Brownian thought space

Cognitive science, mostly, but more a sometimes structured random walk about things.

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Location: Rochester, United States

Chronically curious モ..

Thursday, September 28, 2006

The demise of neural nets?

I don't really like neural nets. Rather, I don't like neural nets when it comes to the human mind. The only reason that neural nets seem to exist is because someone saw their potential for computation. Of course, that potential itself has not been fuly realized; most "neurons" in typical neural nets are little points with rather simple I/O functions. Of course, most neural netters will tell you that the brain is full of neurons. The whole central nervous system is full of neurons. But really, there are ten times fewer neurons than there are glial cells, and they too are busy, nourishing, maintaining, organizing neurons and even participating in neural transmissions. And a recent paper in Trends in Neuroscience now says, "Astrocytic complexity distinguishes the human brain". I'm just waiting for the discovery of the role of astrocytes in setting up neural circuits, and participating in neural function! After all, the radial glia are busy directing neurons to the cortex.. how much role do they play in setting up the initial cortical specificities? Could be LOTS! And hopefully we'll be rid of the "neural nets do everything" culture. I just hope we won't usher in an "astrocytes do everything" era...

Microbiology class, 1993, Pune, India

Wednesday, September 27, 2006

Poeta fit, non nascitur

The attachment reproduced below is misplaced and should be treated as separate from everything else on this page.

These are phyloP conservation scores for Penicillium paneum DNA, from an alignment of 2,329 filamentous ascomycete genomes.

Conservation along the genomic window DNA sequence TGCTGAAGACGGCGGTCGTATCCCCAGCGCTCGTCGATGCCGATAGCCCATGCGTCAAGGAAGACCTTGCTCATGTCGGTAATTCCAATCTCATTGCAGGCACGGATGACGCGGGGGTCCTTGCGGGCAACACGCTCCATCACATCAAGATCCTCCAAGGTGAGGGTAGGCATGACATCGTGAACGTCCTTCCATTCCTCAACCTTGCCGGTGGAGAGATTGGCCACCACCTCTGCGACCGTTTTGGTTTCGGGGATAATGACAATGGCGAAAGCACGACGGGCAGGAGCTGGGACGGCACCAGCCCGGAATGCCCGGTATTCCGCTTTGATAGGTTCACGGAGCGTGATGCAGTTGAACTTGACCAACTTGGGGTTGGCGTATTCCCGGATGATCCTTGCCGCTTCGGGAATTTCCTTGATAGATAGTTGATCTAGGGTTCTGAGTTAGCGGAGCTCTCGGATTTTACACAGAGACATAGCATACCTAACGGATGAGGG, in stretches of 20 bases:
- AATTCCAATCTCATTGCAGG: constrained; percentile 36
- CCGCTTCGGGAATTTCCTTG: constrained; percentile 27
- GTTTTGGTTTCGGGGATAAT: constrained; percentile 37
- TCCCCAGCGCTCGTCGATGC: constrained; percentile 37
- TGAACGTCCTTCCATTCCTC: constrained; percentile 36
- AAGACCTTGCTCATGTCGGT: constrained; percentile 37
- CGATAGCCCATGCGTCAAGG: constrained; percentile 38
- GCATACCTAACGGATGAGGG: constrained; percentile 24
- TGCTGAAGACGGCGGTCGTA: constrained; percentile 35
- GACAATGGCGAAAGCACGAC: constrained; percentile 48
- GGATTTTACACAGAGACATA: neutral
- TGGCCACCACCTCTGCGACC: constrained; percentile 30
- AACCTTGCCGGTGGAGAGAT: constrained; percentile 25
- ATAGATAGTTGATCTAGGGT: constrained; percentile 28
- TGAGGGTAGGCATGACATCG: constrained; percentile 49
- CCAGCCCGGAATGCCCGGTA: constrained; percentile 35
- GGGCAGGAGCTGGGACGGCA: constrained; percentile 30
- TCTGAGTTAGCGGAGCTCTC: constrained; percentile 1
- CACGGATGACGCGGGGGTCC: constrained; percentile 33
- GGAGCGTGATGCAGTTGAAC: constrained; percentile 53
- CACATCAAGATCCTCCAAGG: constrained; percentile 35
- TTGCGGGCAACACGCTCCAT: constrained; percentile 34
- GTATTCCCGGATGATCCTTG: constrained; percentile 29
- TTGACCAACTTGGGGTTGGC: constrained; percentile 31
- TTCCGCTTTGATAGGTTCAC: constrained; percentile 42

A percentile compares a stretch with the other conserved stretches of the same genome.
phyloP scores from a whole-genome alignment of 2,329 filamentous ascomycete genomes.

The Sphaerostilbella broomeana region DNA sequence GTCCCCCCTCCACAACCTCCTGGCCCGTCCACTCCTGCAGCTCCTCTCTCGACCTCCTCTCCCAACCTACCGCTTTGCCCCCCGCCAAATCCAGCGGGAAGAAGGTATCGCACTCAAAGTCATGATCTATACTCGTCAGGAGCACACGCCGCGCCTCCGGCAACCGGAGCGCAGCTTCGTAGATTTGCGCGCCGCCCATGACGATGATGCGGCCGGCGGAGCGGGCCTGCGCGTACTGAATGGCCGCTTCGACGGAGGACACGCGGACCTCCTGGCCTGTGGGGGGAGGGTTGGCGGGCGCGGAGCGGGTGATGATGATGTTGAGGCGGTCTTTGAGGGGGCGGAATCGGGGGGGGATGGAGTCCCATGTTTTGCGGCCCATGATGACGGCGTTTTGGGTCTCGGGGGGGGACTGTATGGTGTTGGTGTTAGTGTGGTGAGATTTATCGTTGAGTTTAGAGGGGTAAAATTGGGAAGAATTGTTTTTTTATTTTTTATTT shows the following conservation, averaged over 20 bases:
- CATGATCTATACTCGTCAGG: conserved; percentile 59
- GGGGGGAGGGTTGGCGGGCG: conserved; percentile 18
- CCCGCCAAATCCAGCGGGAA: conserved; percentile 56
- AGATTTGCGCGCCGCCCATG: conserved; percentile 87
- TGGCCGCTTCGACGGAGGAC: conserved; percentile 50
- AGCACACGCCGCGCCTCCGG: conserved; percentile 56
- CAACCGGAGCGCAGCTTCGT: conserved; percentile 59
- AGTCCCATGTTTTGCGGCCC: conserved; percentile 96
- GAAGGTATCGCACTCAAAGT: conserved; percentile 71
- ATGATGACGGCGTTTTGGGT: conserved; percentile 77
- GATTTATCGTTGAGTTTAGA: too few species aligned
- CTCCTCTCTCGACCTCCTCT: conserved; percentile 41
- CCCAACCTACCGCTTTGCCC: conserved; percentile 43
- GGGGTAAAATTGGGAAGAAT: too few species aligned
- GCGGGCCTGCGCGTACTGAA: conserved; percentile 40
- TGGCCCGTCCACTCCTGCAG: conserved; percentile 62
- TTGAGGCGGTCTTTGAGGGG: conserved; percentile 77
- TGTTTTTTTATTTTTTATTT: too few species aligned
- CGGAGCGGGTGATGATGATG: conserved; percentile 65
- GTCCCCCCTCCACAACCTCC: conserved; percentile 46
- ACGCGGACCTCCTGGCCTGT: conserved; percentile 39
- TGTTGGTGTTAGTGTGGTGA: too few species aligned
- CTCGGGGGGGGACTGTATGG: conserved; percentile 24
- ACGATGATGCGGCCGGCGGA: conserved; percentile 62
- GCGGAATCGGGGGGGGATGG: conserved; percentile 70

No, not a Latin course. It's a poem by the Great Lewis Carroll that I was re(re-re..)reading last night. The killer is in the last stanza; as anyone who's tried publishing papers will attest. (Project Gutenberg link here). POETA FIT, NON NASCITUR -Lewis Carroll "How shall I be a poet? How shall I write in rhyme? You told me once 'the very wish Partook of the sublime.' Then tell me how! Don't put me off With your 'another time'!" The old man smiled to see him, To hear his sudden sally; He liked the lad to speak his mind Enthusiastically; And thought "There's no hum-drum in him, Nor any shilly-shally." "And would you be a poet Before you've been to school? Ah, well! I hardly thought you So absolute a fool. First learn to be spasmodic - A very simple rule. "For first you write a sentence, And then you chop it small; Then mix the bits, and sort them out Just as they chance to fall: The order of the phrases makes No difference at all. 'Then, if you'd be impressive, Remember what I say, That abstract qualities begin With capitals alway: The True, the Good, the Beautiful - Those are the things that pay! "Next, when you are describing A shape, or sound, or tint; Don't state the matter plainly, But put it in a hint; And learn to look at all things With a sort of mental squint." "For instance, if I wished, Sir, Of mutton-pies to tell, Should I say 'dreams of fleecy flocks Pent in a wheaten cell'?" "Why, yes," the old man said: "that phrase Would answer very well. "Then fourthly, there are epithets That suit with any word - As well as Harvey's Reading Sauce With fish, or flesh, or bird - Of these, 'wild,' 'lonely,' 'weary,' 'strange,' Are much to be preferred." "And will it do, O will it do To take them in a lump - As 'the wild man went his weary way To a strange and lonely pump'?" "Nay, nay! You must not hastily To such conclusions jump. "Such epithets, like pepper, Give zest to what you write; And, if you strew them sparely, They whet the appetite: But if you lay them on too thick, You spoil the matter quite! "Last, as to the arrangement: Your reader, you should show him, Must take what information he Can get, and look for no im- mature disclosure of the drift And purpose of your poem. "Therefore, to test his patience - How much he can endure - Mention no places, names, or dates, And evermore be sure Throughout the poem to be found Consistently obscure. "First fix upon the limit To which it shall extend: Then fill it up with 'Padding' (Beg some of any friend): Your great SENSATION-STANZA You place towards the end." "And what is a Sensation, Grandfather, tell me, pray? I think I never heard the word So used before to-day: Be kind enough to mention one 'Exempli gratia.'" And the old man, looking sadly Across the garden-lawn, Where here and there a dew-drop Yet glittered in the dawn, Said "Go to the Adelphi, And see the 'Colleen Bawn.' 'The word is due to Boucicault - The theory is his, Where Life becomes a Spasm, And History a Whiz: If that is not Sensation, I don't know what it is. "Now try your hand, ere Fancy Have lost its present glow--" "And then," his grandson added, "We'll publish it, you know: Green cloth--gold-lettered at the back - In duodecimo!" Then proudly smiled that old man To see the eager lad Rush madly for his pen and ink And for his blotting-pad - But, when he thought of PUBLISHING, His face grew stern and sad.